German Language Blog

Denglish: The English loan word “adden” in German Posted by on May 16, 2012 in Culture, Language

Some days ago, I posted a note on our Facebook-Page, saying that the German language has a new English loan word for the verb “hinzufügen” = to add, which is “adden”. The opinions about English loans in German were divided. Some were happy about this progress in the German language because now it is easier for some people to make use of, at least, one German verbs, and other were quite annoyed about that saying that they are disappointed that German borrows words from English.

Some linguists even fear that German could become a peripheral language when there is so much influence from other languages, especially English. Their fear is based on statistical inquiry. German linguists of the Verein Deutscher Sprache (German Language Association) ascertain the Anglicism Index in the German language monthly, and they report that more and more “new” German words derive from the English language.

But do we really need to worry that German may become extinct in the near future? Honestly, I do not think so! As a matter of fact, languages have influenced one another since humans began to make use of it and got in contact with other cultures. It is simply impossible to draw a line between two or more languages or cultures and determine that they have to perpetually exist in isolation from one another, as language is a means to transmit, for example, ideas and knowledge, as well as cultural identity and imperatives. So, the question is can a language be that powerful to outquote another language. Of course it can but only when the “submissive” language is spoken by few people, and the “overpowering” language targets at this submissive language. As long as there are enough speaker of a language and various social speech situations no language must fear threat. For example, let’s take the Denglish verb “adden”, which means to add or in genuine German “hinzufügen”. “Adden” is predominaltely used in connection with social networks, like Facebook, that is, although Germans might use this new loan in their speech they would definitely fall back on “hinzufügen” in other social or speech situations. If I would ask a friend, with whom I have an easygoing relationship – which means I would rather opt for a more informal language – “to add” me on Facebook, I would probably use the German loan “adden”. But in more formal situation, for example, when I ask a colleague or my boss to add a file to an e-mail, I would definitely use the German verb “hinzufügen”.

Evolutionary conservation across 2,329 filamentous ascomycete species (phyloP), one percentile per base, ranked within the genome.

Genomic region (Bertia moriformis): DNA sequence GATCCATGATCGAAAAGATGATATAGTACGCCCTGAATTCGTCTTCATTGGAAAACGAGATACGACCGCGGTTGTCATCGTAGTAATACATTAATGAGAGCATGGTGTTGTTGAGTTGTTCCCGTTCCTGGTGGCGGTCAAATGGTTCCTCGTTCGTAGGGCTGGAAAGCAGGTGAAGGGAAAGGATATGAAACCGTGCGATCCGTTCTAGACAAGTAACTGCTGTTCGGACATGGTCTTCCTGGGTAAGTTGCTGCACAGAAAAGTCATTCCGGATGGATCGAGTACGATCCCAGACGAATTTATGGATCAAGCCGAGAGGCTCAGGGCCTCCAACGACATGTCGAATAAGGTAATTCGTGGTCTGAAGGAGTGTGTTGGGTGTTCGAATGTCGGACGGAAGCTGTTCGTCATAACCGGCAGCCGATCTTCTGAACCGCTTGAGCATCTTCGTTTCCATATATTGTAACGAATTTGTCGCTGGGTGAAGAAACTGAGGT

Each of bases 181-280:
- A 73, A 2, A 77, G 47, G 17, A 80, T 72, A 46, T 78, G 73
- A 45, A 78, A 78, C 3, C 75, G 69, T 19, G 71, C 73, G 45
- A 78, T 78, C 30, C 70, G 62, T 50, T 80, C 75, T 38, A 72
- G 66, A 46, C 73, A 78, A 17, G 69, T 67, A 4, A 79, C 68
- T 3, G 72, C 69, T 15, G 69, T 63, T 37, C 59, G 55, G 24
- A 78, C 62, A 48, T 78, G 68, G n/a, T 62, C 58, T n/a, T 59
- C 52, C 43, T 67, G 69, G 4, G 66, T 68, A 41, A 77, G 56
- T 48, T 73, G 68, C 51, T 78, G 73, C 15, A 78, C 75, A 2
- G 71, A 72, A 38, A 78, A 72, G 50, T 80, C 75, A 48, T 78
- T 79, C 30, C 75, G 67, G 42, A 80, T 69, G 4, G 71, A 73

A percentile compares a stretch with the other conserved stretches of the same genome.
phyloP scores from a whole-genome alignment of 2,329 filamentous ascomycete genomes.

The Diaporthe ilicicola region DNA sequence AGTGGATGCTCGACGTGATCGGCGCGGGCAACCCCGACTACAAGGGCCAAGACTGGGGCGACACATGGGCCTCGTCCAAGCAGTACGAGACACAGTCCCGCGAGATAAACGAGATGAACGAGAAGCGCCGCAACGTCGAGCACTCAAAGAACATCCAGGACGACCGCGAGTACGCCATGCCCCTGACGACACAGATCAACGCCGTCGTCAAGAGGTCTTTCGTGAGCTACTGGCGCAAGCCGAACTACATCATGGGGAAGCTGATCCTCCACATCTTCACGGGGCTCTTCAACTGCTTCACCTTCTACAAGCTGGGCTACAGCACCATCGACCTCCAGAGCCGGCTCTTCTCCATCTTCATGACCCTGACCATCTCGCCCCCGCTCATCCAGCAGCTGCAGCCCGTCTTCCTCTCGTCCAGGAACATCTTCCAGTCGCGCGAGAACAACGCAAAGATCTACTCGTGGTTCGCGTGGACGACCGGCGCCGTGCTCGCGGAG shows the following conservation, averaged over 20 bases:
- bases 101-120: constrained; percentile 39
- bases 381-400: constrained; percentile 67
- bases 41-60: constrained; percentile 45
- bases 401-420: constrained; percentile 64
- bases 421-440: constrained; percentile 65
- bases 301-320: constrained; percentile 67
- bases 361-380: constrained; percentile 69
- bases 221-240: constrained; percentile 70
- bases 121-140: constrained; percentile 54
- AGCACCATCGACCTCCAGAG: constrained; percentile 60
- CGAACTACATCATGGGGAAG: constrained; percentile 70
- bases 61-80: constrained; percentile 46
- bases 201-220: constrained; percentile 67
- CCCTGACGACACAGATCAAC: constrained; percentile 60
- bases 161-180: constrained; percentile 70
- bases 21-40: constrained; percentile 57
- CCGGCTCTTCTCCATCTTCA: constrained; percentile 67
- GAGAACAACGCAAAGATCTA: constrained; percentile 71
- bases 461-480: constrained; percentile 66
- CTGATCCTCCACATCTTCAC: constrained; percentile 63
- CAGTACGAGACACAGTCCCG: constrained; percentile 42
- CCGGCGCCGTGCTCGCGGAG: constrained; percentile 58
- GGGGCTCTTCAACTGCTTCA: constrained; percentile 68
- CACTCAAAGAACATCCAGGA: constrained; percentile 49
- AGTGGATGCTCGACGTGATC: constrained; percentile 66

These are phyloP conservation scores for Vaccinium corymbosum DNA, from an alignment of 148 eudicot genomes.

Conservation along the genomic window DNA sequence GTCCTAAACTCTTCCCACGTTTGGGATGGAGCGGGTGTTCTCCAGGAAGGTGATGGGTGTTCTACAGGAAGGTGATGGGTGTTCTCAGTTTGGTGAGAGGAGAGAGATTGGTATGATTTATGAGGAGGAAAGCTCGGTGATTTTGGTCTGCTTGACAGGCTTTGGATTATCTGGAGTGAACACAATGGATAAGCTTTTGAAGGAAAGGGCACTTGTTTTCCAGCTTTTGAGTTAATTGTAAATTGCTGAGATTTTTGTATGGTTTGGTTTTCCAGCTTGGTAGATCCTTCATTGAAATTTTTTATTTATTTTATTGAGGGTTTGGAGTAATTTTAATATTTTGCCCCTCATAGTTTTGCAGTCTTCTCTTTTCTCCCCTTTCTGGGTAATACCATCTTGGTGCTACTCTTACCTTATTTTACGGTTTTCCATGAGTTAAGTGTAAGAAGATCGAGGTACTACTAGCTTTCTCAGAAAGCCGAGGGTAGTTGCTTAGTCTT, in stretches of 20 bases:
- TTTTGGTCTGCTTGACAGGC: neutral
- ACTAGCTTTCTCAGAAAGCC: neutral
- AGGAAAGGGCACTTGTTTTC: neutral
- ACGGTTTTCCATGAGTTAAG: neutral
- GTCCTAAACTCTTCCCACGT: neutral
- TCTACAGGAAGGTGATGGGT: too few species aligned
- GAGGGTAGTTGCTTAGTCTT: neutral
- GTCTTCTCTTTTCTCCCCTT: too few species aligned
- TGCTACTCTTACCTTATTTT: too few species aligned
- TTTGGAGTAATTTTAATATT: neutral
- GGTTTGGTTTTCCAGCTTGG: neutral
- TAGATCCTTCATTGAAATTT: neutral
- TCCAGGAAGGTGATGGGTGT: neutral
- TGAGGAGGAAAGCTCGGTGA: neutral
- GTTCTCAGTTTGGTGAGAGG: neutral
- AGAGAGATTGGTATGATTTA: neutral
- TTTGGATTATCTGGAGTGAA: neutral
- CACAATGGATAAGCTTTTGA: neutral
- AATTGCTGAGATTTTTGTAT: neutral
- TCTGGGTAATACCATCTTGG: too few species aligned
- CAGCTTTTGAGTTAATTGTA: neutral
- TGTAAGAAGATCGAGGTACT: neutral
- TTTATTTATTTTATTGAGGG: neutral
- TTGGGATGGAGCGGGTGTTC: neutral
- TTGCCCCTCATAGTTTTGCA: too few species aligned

Briefly speaking, although “adden” might have gotten the status of being an official loan word it is mainly used in connection with the latest interbet technology.

Finally, let’s have a look at the conjugation of the verb “adden” – which is treated as a weak verb. When would like to conjugate German weak verbs all you have to do is to remove the ending –en, so that you get the stem, which is add-. Then you only need to attach the endings in the table below:




1st person ich add-e wir add-en
2nd person du add-est / Sie add-en ihr add-et / Sie add-en
3rd person er / sie/ es add-et sie add-en


Example sentences:

Kannst du mich (auf Facebook) adden? – Can you add me (on Facebook)?

Ich adde dich (auf Facebook). – I’ll add you (on Facebook).

Adde mich (auf Facebook)! singular – Add me (on Facebook)!

Addet mich (auf Facebook)! plural – Add me (on Facebook)!

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About the Author: Sandra Rösner

Hello everybody! I studied English and American Studies, Communication Science, and Political Science at the University of Greifswald. Since I have been learning English as a second language myself for almost 20 years now I know how difficult it is to learn a language other than your native one. Thus, I am always willing to keep my explanations about German grammar comprehensible and short. Further, I am inclined to encourage you to speak German in every situation. Regards, Sandra


  1. Allan Mahnke:

    I’m glad you can’t see me shudder. Can it also be used as zugeben us used in cooking vocabulary?